By Bill Wilson
Business reporter, BBC News
More than 60 nations and organisations are to meet in Stockholm to raise $500m (£263m; 392m euros) to rebuild Lebanon, damaged by 34 days of conflict.
Several Lebanese factories have been destroyed by bombs
The one-day meeting on Thursday is the first donors' conference to be held since the conflict between Hezbollah and Israel broke out in July.
The European Commission has pledged 42m euros ahead of the conference.
The UN says access to medical care, key roads and bridges, opening markets, and removal of bombs are key priorities.
Damage is put at $3.6bn, affecting 15,000 homes, 80 bridges and 94 roads.
Lebanon has said it needs up to $500m in short-term help for rebuilding schools, social projects, and removing Israeli-fired cluster bombs from farmland.
Fully-operational water and electricity supplies are also needed.
Lebanon's ambassador to Sweden, Mounir Talhouk, said the events since mid-July had been a "catastrophe".
Lebanon's economic ministry says about one in five of the country's million or so refugees have been rendered homeless by the military actions.
The country has already received emergency aid of $500m from Saudi Arabia and $800m from Kuwait.
"The international community now has to give its support to Lebanon's recovery and to the Lebanese people who have been severely affected," said Swedish Foreign Minister Jan Eliasson.
And European Commission external relations commissioner Benita Ferrero-Waldner said: "We are 100% committed to helping Lebanon in its physical rehabilitation.
"But a successful long-term recovery will also require political and economic reforms."
Among those expected to attend the donor conference are Lebanese Prime Minister Fouad Siniora, and ministers from many EU countries and several EU commissioners, as well as representatives of South Korea, Japan, Brazil and Morocco.
Officials from the US and the UN, the World Bank, International Monetary Fund, Red Cross and the World Health Organization are also expected.
According to Jim McCredie of KPMG, delegates in Sweden and the Lebanese government will "wish to see the reconstruction carried out as rapidly as possible, while obtaining good value for money and high levels of probity".
"Those three requirements are not necessarily mutually compatible and a strong management organisation is required to implement the programme of work," he added.
Mr McCredie, who assisted the Lebanese government in the Lebanese Reconstruction Programme between 1993 and 1997, said the economic rebuilding cost would be heavy for a country with debts of $35bn.
Homes, bridges, roads and schools are a rebuilding priority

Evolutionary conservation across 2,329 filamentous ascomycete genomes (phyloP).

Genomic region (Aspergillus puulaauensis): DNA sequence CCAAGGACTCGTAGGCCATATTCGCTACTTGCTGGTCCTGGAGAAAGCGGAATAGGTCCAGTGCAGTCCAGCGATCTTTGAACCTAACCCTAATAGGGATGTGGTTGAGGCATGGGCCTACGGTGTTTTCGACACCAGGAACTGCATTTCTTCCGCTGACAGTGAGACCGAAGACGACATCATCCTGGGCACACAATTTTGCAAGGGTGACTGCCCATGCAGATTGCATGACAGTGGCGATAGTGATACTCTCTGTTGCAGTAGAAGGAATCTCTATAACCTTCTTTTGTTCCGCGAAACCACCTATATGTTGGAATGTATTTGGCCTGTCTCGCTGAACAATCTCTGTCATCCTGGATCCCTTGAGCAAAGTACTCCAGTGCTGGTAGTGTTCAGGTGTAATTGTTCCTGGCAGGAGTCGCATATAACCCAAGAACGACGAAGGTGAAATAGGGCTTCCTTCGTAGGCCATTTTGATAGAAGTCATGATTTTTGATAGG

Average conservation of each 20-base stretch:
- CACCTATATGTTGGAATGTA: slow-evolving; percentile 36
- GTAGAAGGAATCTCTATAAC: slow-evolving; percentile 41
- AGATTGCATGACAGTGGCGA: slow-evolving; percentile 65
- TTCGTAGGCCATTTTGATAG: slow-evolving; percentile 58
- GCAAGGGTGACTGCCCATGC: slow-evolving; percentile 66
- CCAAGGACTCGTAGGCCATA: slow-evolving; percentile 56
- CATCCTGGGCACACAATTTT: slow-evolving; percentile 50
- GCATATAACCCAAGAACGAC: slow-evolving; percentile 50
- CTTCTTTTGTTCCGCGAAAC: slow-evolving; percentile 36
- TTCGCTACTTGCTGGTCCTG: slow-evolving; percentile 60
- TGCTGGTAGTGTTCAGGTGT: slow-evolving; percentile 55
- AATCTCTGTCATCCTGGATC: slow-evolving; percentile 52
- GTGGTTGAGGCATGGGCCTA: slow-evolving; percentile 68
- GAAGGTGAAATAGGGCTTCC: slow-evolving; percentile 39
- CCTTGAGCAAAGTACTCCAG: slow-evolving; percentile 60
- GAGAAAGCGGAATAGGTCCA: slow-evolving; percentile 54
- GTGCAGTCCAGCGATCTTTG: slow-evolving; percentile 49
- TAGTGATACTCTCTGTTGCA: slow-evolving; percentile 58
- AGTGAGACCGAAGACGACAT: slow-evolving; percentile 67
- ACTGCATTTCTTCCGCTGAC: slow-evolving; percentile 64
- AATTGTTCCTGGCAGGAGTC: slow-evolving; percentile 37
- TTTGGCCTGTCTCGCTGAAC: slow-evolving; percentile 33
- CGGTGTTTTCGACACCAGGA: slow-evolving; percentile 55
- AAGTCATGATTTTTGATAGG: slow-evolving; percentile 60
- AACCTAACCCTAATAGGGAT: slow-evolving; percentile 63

"With its huge debt burden, the country now has a fragile economy and relies on its service sector as well as a very large inflow of funds from some 18 million Lebanese living abroad," he said.
"It has only a limited manufacturing base, some of which has suffered severe damage in the recent attacks."
Dozens of factories have been crushed in bombing raids, and commercially-driven construction sites have been deserted as foreign investors have fled.
Mr McCredie said the damage inflicted by Israeli bombing appeared to be much more concentrated geographically than in previous actions (this time principally in the southern regions), and the severity of the attacks was much heavier.
But, he believes, overall, the country is in a better position to carry out the reconstruction work required now than it was in 1993, "having the skills and management experience so necessary with such a major undertaking".
However, the Lebanese government has refrained from issuing new projections for economic growth, as it waits to see when Israel will remove a sea and air blockade.
Rebuilding infrastructure may prove easier than restoring confidence
Restoring economic confidence very much depends on progress in implementing the UN ceasefire resolution, and reassuring potential aid donors that the Lebanese government, and not Hezbollah, is in the reconstruction driving seat.
"International aid providers naturally want to know that their funds are being put to good use and they usually dictate how the money is to be spent," Mr McCredie said.
"For some, this is the opportunity to impose changes designed to enhance the economic performance or improve the social infrastructure provision in the country.
"It will also be an opportunity to exert regional influence though Lebanon's strategic location in the Middle East."
The government had been planning economic reforms including the privatisation of its power and telecoms sectors, tax rises and a tighter grip on the government's purse strings. These plans may now have to be shelved.
As for the country's tourism industry, which until early July had been forecasting more than 1.6 million visitors this year, there are no hopes of a quick recovery
"How the conference will assist the in the reconstruction programme remains to be seen." said Mr McCredie.
"What is certain is that tourism and new industries were on the verge of revitalising a country that has seen so many conflicts.
"Now, sadly, much of that process will have to start all over again in the face of reduced confidence in long-term peace in the region."